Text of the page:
top of page


Online bullying, also known as cyber-bullying, is when one person bullies another using an online platform, such as social media or messaging services. Sometimes the bullying can be obvious, other times it’s subtler such as leaving someone out of a group chat. This kind of bullying is often repetitive in its nature. The fact that electronic devices are so accessible all the time means that it can be hard for young people to escape the harassment.

What are examples of cyberbullying?

  • creating lies or sharing embarrassing photos/videos of someone online, usually on social media

  • sending rude, abusive or threatening messages to someone, these messages can also include images or videos 

  • pretending to be someone and/or sending hurtful messages to people through fake accounts.

Cyberbullying often happens alongside in-person bullying, this means it is hard for children to escape it, even when they are 'safe' at home. 

What are the effects of cyberbullying?

Young people being cyberbullied may start to feel anxious, depressed, nervous and insecure. It can lead to them withdrawing from their friends and family, thinking of themselves in a negative way and experiencing loneliness. Often people who are experiencing cyberbullying get headaches, nausea and stomachaches.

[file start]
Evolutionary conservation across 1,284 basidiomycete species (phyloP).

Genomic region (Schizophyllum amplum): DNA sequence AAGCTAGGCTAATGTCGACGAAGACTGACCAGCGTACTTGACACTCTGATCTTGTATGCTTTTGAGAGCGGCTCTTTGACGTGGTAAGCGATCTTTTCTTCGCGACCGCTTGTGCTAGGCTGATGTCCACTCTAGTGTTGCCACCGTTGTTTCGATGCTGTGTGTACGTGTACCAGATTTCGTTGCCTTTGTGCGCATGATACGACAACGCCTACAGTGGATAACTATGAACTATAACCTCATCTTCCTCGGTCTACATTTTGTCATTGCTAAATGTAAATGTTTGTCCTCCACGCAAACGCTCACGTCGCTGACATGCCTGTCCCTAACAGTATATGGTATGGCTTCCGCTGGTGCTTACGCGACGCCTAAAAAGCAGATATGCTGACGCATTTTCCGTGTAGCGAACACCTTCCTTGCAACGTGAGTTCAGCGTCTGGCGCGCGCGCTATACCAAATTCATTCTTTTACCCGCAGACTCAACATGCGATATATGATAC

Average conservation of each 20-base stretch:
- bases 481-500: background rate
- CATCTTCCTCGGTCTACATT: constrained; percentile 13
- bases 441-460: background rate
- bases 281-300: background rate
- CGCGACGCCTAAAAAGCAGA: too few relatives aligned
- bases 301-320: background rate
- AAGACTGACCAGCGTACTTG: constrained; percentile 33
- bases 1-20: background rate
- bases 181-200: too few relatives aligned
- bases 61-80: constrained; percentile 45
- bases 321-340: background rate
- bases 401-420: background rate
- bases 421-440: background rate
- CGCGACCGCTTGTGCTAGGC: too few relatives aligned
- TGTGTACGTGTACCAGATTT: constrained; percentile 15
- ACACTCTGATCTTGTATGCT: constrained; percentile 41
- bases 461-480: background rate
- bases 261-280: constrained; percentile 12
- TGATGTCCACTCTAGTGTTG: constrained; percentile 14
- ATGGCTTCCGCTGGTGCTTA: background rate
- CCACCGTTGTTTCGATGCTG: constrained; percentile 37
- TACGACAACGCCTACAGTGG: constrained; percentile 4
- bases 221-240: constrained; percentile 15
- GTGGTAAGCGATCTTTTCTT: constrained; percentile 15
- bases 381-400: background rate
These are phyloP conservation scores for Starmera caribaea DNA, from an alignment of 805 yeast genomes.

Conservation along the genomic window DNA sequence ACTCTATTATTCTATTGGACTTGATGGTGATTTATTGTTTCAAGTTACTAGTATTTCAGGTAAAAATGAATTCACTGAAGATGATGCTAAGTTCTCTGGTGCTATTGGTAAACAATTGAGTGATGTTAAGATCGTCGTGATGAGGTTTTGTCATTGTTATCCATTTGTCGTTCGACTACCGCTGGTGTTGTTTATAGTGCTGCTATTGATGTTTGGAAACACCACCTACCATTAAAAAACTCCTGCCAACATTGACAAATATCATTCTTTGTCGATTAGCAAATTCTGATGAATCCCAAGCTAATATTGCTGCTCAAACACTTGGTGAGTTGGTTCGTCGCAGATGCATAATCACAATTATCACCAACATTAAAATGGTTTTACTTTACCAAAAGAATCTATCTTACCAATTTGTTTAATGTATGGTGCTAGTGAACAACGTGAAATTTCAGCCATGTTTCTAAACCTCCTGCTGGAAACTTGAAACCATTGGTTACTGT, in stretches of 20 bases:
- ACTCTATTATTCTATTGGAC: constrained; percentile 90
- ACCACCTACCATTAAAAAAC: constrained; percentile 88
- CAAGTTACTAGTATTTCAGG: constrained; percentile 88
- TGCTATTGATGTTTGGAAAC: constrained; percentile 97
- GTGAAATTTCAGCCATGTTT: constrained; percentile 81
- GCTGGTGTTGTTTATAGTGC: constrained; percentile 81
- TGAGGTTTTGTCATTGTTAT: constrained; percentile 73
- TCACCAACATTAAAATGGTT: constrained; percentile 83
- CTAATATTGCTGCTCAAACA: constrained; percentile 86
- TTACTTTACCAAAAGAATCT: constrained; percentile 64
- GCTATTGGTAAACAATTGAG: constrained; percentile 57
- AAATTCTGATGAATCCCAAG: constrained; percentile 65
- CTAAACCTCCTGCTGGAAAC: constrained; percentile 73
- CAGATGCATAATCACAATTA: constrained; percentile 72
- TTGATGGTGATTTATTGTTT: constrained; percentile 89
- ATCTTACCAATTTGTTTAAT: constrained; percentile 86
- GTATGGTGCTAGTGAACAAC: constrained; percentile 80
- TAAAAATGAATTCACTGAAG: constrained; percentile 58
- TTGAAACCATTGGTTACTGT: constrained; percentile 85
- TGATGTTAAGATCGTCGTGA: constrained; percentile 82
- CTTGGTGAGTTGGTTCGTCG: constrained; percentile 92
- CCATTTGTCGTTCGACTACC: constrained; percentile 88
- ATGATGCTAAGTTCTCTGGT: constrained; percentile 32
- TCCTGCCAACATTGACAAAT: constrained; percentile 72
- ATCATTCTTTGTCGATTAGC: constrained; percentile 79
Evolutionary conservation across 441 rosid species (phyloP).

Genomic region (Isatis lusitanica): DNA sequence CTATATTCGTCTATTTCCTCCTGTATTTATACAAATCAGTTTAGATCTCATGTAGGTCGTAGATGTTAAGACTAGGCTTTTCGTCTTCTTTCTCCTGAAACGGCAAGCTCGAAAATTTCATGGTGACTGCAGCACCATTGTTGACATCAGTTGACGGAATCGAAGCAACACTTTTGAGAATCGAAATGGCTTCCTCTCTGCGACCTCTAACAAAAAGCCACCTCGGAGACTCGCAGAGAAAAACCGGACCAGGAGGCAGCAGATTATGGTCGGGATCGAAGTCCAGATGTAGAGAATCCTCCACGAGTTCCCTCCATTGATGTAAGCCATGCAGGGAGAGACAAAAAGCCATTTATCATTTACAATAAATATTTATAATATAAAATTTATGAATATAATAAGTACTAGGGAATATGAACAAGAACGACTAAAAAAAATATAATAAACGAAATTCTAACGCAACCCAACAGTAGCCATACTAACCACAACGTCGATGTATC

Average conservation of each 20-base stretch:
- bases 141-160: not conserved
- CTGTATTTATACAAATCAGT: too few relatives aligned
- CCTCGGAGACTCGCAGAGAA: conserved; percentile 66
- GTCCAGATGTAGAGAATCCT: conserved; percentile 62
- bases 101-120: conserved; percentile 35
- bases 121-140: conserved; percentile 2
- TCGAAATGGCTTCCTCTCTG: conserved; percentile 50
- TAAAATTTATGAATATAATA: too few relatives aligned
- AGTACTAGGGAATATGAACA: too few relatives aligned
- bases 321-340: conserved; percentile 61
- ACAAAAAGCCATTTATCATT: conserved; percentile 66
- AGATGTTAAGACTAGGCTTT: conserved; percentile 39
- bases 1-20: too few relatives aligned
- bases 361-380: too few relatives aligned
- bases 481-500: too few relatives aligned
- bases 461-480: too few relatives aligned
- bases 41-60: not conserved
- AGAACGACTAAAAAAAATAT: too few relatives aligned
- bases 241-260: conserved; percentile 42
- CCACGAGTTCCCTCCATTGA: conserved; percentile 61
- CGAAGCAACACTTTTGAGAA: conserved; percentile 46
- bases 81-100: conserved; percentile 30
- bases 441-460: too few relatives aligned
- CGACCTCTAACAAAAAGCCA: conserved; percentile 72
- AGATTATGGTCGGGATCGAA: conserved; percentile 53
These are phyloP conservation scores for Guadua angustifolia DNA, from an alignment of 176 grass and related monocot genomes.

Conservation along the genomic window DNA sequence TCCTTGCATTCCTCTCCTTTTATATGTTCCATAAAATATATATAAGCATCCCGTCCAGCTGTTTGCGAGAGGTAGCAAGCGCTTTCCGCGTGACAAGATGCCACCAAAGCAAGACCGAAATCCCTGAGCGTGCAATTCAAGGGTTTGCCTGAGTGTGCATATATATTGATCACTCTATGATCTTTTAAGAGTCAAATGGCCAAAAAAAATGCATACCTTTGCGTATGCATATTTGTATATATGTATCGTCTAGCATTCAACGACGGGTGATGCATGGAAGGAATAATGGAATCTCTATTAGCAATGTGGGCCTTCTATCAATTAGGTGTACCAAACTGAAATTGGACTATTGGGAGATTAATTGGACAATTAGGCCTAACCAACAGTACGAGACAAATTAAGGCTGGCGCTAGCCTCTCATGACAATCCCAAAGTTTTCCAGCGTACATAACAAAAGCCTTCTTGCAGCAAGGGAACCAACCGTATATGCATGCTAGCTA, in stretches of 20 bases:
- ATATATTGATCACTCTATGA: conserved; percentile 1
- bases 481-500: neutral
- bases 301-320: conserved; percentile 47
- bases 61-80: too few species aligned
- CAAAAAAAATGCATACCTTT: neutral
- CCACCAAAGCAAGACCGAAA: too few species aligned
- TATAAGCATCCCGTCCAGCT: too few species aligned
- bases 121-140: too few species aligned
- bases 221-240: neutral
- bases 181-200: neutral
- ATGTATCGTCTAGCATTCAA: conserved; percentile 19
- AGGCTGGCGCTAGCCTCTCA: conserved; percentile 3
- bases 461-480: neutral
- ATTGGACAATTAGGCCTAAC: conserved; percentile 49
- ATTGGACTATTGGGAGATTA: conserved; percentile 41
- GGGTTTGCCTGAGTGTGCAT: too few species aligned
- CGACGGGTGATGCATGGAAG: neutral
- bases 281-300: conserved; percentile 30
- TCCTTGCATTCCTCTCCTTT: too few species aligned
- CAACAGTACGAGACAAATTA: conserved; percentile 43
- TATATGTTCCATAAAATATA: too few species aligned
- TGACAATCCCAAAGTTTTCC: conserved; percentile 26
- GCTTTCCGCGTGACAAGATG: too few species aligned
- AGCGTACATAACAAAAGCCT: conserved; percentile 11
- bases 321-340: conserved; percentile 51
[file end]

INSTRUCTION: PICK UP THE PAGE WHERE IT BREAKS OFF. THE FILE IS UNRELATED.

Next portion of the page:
Occasionally, cyberbullying can cause a young person to want to skip school, become violent or self-destructive. It is important to note, every case is different and the effects of cyberbullying will vary.

How can you help someone being cyberbullied?

  1. Help them block and report the person that is cyberbullying them.

  2. Report any images or videos that have been posted online as part of the cyberbullying.

  3. Make sure to tell the person being cyberbullied that it is not their fault.

  4. Notify their school, but make sure to let the person know that you are going to do this.

  5. Support them to keep a record of the cyberbullying, this is often needed if the bully's parents, the school or the police get involved.

  6. Encourage them to take time away from the internet and do other things they enjoy.

Think someone you know is in danger?

We are an educational and preventative charity, please see this page for signposts to all the different organisations that can give you immediate support or advice.


As a self-funded charity we rely on the kind donations of people like you to stay in schools educating children about the dangers they face online.


If you can, please do support us today. 

Join the fight 
against online harm

Latest news and information

bottom of page